1/15/09 Wall Street Journal reporter Jim Carlton wrote that libraries nationwide had reported jumps in attendance of as much as 65 percent over the past year as newly unemployed people flocked to branches to fill out resumes and scan ads for job listings.
2/2/09, the CBS Evening News reported that 18 million people had visited Los Angeles public libraries in 2008 – 2 million more than in 2007. Many were recently unemployed and coming for help: every computer terminal was being used, and librarians had become job counselors.
2/28/09 Washington Post reported that D.C. resident Judith Theodore “scrambles daily between public libraries in the District so that the oldest of her three children has access to a computer to do his homework, and she can search for a job.”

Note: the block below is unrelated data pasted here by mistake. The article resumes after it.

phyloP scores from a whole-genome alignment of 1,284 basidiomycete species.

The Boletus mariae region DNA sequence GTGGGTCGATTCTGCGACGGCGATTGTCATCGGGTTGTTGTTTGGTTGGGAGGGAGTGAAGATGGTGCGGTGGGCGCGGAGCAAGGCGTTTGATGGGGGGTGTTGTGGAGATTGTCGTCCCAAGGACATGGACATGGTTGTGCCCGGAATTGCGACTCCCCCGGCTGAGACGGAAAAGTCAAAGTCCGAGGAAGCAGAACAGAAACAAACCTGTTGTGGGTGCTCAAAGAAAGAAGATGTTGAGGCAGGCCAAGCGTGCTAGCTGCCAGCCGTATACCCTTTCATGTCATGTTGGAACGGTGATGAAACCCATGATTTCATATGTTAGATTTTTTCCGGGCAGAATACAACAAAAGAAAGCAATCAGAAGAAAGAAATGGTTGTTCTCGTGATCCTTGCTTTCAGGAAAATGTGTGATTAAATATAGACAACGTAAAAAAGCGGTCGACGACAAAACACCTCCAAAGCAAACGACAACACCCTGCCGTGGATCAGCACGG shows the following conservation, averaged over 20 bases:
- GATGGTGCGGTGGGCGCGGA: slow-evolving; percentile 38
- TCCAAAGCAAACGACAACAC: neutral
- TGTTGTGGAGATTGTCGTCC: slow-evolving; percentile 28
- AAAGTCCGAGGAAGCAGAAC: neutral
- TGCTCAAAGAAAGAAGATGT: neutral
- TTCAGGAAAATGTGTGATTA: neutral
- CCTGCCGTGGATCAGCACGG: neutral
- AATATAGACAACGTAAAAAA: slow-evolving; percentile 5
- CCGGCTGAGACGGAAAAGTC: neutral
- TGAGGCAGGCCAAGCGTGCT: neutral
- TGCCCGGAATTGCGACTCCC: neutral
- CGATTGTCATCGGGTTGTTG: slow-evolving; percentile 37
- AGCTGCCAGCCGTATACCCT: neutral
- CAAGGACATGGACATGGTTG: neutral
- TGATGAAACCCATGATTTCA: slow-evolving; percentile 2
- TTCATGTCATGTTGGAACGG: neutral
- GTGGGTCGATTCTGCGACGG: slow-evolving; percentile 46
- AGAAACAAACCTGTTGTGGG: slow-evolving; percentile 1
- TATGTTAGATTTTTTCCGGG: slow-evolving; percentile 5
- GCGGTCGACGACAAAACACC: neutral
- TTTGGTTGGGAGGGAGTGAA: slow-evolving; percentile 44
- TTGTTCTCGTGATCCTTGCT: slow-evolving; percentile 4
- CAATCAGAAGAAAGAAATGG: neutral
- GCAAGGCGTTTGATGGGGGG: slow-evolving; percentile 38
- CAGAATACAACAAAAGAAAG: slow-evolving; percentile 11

2/28/09 National Public Radio aired a piece on “What’s New at the Library? Financial Advice” and CNN broadcast a report that noted that “libraries across the country have seen dramatic increases in the use of their services, which in addition to free Internet access can include resume workshops and foreclosure seminars.”
6/14/09 Baltimore Sun reports that “Since the onset of the recession, attendance at the Enoch Pratt Free Library’s career center classes has jumped 92 percent … the rise in attendance is nearly in synch with the city’s rise in unemployment.”
American Library Association – Page 7
American Library Association – Page 8
9/2/09 USA Today reported on job seekers flocking to public libraries which means there are long waits for computer terminals … eight out of 10 libraries have someone on a computer waiting list at some point during the day.
10/4/09 New York Times had a story about the libraries in New Jersey are acting as lifelines for thousands of unemployed as they look for jobs online.
10/21/09 Connecticut Post Online reported on the greater demand on libraries during this rough economy, increasing their career resources and workshops.
10/22/09 Dallas Morning News reported on how libraries are helping with job hunting … “across the Dallas area, librarians are doubling as job counselors and libraries are finding new customers. The trend echoes around the nation …”